surrendered on 24 July, 1304, (9) and Oliphant is mentioned as a prisoner
in the Tower on 21 May 1305. (10)
From Michaelmas 1306
till Michaelmas 1307 the sum of six pounds and twenty pence, was paid for
his maintenance by the Sheriffs of London to the Cornmittee of the Tower.
On 24 May, 1308,
Edward II gave command to the Constable of the Tower to liberate him on
his giving surety for his good behaviour.
On his way to
Scotland he came to Lincoln, and took out of prison four Scotsmen, who
had served under him in Stirling Castle, who were to go with him on
the King~ez_rsquo~s service into Scotland. (12) He was in receipt of pay from the
King of England in January 1310~ez_mdash~-11, (13) and he was appointed by Edward
Governor of Perth, which held out for six weeks against Robert Bruce.
Ultimately it was captured by strategem. Bruce, after retiring with his
army for eight days, returning suddenly during the night, and scaling the
walls at the head of his troops. The town was taken on 8 January 1311-12.
when Oliphant was sent a prisoner to the Western Isles. (14) On 23
February 1311-12 the Collectors of Customs of Wool and Hides in Perth were
required to pay the whole of these to Oliphant, in satisfaction of the
King of England~ez_rsquo~s debt to him. (15)
his freedom at least before 21 October, 1313, when he received protection
on his setting out for Scotland, and for his return to England. (16) On 26
December 1317 he received from Robert Bruce the lands of Newtyle and
Nynprony. Forfarshire, to be held in full barony; also by subsequent
charters, the lands of Muirhouse in the shire of Edinburgh; and by Charter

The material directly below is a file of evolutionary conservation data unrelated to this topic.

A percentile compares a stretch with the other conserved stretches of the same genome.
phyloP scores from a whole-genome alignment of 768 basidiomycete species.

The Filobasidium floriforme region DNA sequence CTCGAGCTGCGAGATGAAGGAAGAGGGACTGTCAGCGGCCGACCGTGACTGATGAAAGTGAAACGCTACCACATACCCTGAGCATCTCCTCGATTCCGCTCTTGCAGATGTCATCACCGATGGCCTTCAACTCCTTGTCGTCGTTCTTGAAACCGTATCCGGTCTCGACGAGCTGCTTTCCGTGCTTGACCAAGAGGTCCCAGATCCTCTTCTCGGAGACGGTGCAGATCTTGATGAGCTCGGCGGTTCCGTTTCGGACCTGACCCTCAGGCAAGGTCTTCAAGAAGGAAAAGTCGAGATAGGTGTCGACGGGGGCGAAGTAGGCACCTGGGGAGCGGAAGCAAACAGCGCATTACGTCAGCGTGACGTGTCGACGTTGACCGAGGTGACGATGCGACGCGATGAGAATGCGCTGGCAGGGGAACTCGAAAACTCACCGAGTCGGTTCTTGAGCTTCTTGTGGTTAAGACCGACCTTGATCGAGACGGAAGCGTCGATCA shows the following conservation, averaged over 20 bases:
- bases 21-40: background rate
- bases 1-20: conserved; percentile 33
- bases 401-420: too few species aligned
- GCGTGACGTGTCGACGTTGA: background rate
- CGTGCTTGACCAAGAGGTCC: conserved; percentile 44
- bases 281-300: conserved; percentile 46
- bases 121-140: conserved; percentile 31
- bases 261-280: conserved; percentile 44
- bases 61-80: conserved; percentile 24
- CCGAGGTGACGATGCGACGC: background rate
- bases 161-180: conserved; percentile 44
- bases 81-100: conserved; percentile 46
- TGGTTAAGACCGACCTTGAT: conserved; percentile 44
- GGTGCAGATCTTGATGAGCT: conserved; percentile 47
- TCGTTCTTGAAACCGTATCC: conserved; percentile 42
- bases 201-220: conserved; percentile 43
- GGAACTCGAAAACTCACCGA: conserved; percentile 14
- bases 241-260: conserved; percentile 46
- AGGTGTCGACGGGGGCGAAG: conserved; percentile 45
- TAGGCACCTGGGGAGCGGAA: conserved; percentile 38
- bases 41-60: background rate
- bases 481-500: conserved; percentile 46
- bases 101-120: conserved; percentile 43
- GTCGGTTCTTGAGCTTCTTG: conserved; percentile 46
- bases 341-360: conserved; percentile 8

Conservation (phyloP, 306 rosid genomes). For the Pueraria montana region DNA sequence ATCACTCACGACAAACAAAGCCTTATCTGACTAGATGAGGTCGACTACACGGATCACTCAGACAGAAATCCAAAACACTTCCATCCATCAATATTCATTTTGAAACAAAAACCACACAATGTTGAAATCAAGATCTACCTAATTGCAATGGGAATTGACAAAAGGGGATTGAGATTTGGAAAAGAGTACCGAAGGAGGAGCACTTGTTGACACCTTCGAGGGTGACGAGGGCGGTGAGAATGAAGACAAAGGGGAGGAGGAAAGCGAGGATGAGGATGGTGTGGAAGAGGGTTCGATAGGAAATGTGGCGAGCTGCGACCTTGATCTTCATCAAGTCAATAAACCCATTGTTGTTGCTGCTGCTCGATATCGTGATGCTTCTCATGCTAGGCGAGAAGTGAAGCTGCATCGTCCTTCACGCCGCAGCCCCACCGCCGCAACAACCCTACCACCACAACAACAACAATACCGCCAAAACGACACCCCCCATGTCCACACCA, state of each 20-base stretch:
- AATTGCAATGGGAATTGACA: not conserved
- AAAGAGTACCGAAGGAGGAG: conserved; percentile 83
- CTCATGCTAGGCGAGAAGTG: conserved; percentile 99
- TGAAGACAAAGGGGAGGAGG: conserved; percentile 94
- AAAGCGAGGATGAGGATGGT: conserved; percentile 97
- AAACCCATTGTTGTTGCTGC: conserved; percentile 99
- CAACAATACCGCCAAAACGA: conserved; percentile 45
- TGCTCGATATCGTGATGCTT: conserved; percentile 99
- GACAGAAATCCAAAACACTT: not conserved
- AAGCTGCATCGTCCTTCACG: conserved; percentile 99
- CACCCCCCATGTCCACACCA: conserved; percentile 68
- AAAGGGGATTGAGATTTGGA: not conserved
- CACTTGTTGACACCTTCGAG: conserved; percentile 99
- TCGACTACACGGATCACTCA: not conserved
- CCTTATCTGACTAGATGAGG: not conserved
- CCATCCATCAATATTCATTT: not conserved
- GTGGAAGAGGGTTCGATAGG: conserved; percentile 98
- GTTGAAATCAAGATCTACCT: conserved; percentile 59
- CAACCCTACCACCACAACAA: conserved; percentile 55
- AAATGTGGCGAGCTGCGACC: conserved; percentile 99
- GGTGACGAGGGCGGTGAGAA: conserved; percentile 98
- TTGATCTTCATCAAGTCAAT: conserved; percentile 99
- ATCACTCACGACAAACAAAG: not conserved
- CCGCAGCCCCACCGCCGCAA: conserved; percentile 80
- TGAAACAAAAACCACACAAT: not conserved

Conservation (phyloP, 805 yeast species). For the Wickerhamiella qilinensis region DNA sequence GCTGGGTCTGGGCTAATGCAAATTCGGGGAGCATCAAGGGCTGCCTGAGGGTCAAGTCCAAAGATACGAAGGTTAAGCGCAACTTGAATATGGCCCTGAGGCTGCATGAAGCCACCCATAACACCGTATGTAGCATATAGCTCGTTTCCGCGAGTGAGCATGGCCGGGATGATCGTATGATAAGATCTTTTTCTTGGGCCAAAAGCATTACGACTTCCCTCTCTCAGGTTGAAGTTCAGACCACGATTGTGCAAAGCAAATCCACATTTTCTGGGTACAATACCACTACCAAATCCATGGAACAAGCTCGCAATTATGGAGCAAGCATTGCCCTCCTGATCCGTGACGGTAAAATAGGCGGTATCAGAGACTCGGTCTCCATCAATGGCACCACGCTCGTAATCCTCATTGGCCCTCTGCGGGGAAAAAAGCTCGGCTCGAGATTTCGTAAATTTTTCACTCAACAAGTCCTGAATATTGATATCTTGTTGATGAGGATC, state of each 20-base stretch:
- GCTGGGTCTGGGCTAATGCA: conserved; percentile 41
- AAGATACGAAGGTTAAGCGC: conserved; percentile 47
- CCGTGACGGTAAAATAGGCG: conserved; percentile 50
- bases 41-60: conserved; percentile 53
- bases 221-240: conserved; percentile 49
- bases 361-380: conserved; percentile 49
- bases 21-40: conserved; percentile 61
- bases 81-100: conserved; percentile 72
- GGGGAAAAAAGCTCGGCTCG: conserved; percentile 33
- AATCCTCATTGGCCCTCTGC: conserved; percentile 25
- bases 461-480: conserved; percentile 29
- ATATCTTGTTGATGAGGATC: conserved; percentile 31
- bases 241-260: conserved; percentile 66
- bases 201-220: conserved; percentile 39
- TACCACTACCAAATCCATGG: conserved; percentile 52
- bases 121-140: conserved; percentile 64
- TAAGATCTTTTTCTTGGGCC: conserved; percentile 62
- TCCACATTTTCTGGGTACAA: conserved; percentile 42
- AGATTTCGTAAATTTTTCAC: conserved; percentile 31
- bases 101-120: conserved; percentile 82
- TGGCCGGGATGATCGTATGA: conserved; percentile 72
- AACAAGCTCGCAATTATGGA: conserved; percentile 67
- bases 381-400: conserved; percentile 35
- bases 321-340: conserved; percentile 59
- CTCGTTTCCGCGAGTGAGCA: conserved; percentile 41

of Scone, on 20 March, 1326, the lands of Ochtertyre, Perthshire. He was
present at a great parliament held at Aberbrothwick in April 1320 and his
seal is attached to the remonstrance then addressed to the Pope asserting
the independence, of Scotland.
He was also present at a
Parliament held at Holyrood on 8 March, 1326.
He died in 1329, and
was buried at AberdaIgie, where the original monument to his memory is
still in fair preservation. He left a son, Sir Walter Oliphant of
Aberdalgie, who married the Princess
Elizabeth, youngest daughter of Robert Bruce.
From him the Lords
Oliphant are descended.
Dict, of National Biog. Vol. 42. T. F. Henderson,
(1) Hist. Mes. Comm. 6th Report p. 690.
(2) Cal. Documents relating to Scotland, 1272-1307, entry 953.
(3) Stevenson. Documents illustrative of the History of Scotland ii 40.
(4) Chronicle p. 325.
(5) Cal. Documents
~ez_mdash~ as (2)
(6) Chronicon Galfridi le Baker ed. Thompson p. 2.
(7) Langtoft p. 326.
(8) John of Fordoun ed. Skene 1,336 Wyntoun, ed. Laing ii. 362.
(9) Cal. Documents ~ez_mdash~ as
(2) ~ez_mdash~ entry 1562.
(10) ib. entry 1668 Stevenson as (3)
~ez_mdash~ p. 11.
(11) Cal. Documents ~ez_mdash~
as (2) 1307~ez_mdash~57. entry 36.
(12) Rotuli Scotiae 1. 61.
(13) Cal. Documents as (11)
(14) Chronicle of Lanercost p. 272.
(15) Cal. Documents ~ez_mdash~ as
(11) ~ez_mdash~ entry 247.
(16) ib. entries 313, 339
and Anderson~ez_rsquo~s Oliphants in Scotland, 1879 pp. XII - XXI.